Are crimped or soldered connections better?
Dear Boat Doctor,
I am having a discussion with my brother-in-law about the best way to make electrical connections on my boat. I have traditionally used crimp-on terminals but he says I should solder the wires together. Can you help us settle our bet as to who is correct?
There are many aspects to your question but I'll start with the direct one. I recommend crimping terminals to wires. It is much more convenient to crimp than solder and the terminal will be more flexible (to help avoid fatigue).
It is important to use a proper crimping tool. The cheap hardware-store tool (the one that crimps, strips, and typically cuts off screws) is not adequate, and I don't feel that it crimps the terminals fully. I vastly prefer the Thomas and Betts WT111M or a similar tool, as it doesn't crush the terminal and makes a very positive crimp.
Speaking of terminals, you get what you pay for. Cheap automotive terminals are pretty wimpy, the insulated part tends to fall off, the crimping part is pretty small and the metal overall seems brittle. I find Ancor or other high-quality terminals much better to work with.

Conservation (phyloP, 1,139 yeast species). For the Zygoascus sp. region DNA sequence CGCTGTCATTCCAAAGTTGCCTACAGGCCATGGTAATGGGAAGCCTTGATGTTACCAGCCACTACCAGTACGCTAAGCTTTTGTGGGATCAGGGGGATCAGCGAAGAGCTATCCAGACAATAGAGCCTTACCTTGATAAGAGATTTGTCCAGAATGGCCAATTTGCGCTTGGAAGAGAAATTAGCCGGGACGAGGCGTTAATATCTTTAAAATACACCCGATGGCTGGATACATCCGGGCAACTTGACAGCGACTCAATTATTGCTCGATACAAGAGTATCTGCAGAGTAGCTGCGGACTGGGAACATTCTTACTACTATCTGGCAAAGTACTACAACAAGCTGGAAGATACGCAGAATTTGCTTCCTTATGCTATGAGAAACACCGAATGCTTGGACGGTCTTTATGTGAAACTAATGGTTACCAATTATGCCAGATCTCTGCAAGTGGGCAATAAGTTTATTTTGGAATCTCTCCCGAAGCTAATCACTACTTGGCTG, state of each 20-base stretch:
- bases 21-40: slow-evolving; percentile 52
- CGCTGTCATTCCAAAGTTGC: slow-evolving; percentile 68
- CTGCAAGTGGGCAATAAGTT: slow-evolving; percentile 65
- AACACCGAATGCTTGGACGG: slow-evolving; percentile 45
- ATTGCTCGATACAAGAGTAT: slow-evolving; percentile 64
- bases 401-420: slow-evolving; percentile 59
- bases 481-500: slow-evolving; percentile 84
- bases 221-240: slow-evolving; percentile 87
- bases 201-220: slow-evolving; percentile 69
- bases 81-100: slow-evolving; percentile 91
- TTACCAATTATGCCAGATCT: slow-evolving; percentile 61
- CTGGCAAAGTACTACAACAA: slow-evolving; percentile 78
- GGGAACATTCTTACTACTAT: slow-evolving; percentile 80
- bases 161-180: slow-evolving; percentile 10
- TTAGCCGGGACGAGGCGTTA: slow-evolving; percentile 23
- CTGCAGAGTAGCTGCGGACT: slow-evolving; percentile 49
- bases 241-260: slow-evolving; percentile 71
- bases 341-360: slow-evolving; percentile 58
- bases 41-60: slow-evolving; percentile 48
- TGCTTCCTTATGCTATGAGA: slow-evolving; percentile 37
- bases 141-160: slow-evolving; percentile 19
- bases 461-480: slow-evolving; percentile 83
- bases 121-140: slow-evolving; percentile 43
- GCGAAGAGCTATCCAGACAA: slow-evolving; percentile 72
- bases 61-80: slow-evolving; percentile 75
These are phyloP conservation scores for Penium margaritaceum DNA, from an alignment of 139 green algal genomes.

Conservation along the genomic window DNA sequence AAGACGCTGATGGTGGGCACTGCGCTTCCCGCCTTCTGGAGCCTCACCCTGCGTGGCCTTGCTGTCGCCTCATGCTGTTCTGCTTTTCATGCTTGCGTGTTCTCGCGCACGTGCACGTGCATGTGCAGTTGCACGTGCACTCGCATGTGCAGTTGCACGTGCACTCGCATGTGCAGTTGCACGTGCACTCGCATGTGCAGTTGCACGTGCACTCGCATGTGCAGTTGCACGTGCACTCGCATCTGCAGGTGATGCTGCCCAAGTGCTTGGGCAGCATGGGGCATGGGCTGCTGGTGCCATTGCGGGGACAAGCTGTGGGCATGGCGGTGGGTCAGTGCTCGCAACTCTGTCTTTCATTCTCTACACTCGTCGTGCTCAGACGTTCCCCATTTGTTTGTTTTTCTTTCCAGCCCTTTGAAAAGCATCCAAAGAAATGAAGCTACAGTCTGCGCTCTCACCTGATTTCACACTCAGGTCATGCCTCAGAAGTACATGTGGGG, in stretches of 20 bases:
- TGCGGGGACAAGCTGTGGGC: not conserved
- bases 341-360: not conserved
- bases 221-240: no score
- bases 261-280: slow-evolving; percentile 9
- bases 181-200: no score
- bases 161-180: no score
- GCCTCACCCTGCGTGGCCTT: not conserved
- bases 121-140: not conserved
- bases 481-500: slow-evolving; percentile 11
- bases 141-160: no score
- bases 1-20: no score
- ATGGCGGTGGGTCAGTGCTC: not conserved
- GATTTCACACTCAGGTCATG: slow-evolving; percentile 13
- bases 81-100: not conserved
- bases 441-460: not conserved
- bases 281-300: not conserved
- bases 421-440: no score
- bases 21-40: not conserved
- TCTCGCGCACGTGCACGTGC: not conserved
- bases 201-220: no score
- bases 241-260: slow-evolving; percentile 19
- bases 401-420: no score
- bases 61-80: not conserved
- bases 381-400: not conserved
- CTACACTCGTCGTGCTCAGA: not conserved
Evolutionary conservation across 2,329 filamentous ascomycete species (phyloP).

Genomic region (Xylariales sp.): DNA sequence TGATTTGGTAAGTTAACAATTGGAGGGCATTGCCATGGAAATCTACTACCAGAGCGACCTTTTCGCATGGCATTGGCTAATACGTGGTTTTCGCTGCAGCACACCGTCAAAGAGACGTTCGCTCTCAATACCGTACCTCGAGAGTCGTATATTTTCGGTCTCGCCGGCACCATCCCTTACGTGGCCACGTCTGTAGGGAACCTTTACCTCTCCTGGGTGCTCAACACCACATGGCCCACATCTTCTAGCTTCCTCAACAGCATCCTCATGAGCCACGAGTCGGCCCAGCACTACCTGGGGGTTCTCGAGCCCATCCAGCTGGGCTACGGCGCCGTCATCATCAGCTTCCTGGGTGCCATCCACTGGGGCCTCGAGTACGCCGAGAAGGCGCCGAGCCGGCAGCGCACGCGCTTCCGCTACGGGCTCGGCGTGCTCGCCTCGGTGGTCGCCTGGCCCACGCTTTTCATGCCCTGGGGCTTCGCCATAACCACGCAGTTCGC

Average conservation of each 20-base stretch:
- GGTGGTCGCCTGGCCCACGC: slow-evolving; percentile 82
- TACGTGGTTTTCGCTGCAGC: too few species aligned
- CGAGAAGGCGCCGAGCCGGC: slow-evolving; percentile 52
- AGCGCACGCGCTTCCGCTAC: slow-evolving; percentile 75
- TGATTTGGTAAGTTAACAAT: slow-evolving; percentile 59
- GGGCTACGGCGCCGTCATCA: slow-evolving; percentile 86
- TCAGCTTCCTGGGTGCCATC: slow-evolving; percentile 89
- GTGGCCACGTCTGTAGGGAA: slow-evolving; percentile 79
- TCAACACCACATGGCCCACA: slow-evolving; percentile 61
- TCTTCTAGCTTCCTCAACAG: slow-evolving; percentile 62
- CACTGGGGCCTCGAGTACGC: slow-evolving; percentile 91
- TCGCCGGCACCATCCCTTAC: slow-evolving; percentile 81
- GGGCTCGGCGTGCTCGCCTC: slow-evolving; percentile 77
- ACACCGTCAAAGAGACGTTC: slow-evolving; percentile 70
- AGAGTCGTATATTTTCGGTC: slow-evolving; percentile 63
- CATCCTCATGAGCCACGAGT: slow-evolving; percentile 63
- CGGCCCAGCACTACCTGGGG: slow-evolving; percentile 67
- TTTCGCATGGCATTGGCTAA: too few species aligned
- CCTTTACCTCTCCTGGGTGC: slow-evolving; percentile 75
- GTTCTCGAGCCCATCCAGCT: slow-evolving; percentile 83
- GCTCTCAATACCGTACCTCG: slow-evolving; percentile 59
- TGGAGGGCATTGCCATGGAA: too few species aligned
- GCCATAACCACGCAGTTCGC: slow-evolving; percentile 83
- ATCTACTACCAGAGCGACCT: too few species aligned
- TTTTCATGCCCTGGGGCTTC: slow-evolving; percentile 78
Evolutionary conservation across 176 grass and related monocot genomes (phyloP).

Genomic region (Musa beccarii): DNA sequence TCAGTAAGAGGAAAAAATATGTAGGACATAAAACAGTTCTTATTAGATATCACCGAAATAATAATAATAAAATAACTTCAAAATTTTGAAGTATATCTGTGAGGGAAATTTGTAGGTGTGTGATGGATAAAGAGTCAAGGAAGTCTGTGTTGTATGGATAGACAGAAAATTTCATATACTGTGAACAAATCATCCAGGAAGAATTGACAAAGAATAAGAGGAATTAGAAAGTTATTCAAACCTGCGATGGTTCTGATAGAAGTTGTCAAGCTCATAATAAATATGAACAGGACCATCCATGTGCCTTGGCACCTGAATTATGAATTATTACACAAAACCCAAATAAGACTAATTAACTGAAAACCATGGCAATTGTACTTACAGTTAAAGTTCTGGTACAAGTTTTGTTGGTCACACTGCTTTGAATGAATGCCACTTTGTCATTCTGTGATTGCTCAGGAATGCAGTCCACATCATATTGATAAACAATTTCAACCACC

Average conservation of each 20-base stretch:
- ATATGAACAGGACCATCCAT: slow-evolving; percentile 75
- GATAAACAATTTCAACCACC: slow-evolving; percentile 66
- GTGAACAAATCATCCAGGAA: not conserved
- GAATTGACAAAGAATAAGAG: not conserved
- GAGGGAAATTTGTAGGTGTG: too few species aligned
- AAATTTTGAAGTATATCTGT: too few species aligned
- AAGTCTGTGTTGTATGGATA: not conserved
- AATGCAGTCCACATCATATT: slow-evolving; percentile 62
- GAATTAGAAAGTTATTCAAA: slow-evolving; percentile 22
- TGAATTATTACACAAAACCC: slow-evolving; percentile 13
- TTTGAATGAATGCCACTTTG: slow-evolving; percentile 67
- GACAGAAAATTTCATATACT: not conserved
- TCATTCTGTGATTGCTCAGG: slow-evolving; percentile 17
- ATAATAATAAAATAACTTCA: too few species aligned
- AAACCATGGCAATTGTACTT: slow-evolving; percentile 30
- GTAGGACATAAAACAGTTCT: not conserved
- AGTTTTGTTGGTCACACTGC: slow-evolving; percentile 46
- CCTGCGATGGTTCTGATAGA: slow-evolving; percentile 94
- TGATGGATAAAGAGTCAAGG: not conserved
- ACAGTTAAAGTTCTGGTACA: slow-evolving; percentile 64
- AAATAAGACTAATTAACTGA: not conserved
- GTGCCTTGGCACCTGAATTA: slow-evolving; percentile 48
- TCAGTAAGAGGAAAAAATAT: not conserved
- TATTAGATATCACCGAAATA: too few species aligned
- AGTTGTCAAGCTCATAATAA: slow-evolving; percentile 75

Good terminals deserve good wire. Use marine specific cable; you'll pay a bit more but it's worth it. Marine cable is designed for the marine environment, the insulation will stand up better, the finer strands will hold up to vibration better and most importantly the copper strands are dipped in tin to minimize corrosion. Remember to reference an ABYC wire size chart to be sure you are using the right size cable. The lengths listed in those charts is round-trip, a device 5 feet from a battery or panel is a 10-foot round trip.
Once you properly crimp on a quality terminal you should cover it, and a bit of the wire, with heat-shrink tubing. I like to use adhesive lined tubing, it has some goo inside it that melts when shrinking to totally encapsulate the terminal. I have had great luck with the heat shrink tubing from www.cableorganizer.com. I will typically use their 4-to-1 shrink ratio, dual-wall, adhesive-lined tubing. This tubing has a great shrink ratio and is loaded with internal adhesive to waterproof your connections. It is sold by the foot and is far less expensive than the little packs of tubing from the marine store.
One last note on tools: Invest in a heat gun to properly install heat-shrink tubing. A decent heat gun will work far better than a lighter. You don't need to spend a fortune on a heat gun, a gun from a big-box store is fine. As a side benefit, a heat gun is great for removing varnish.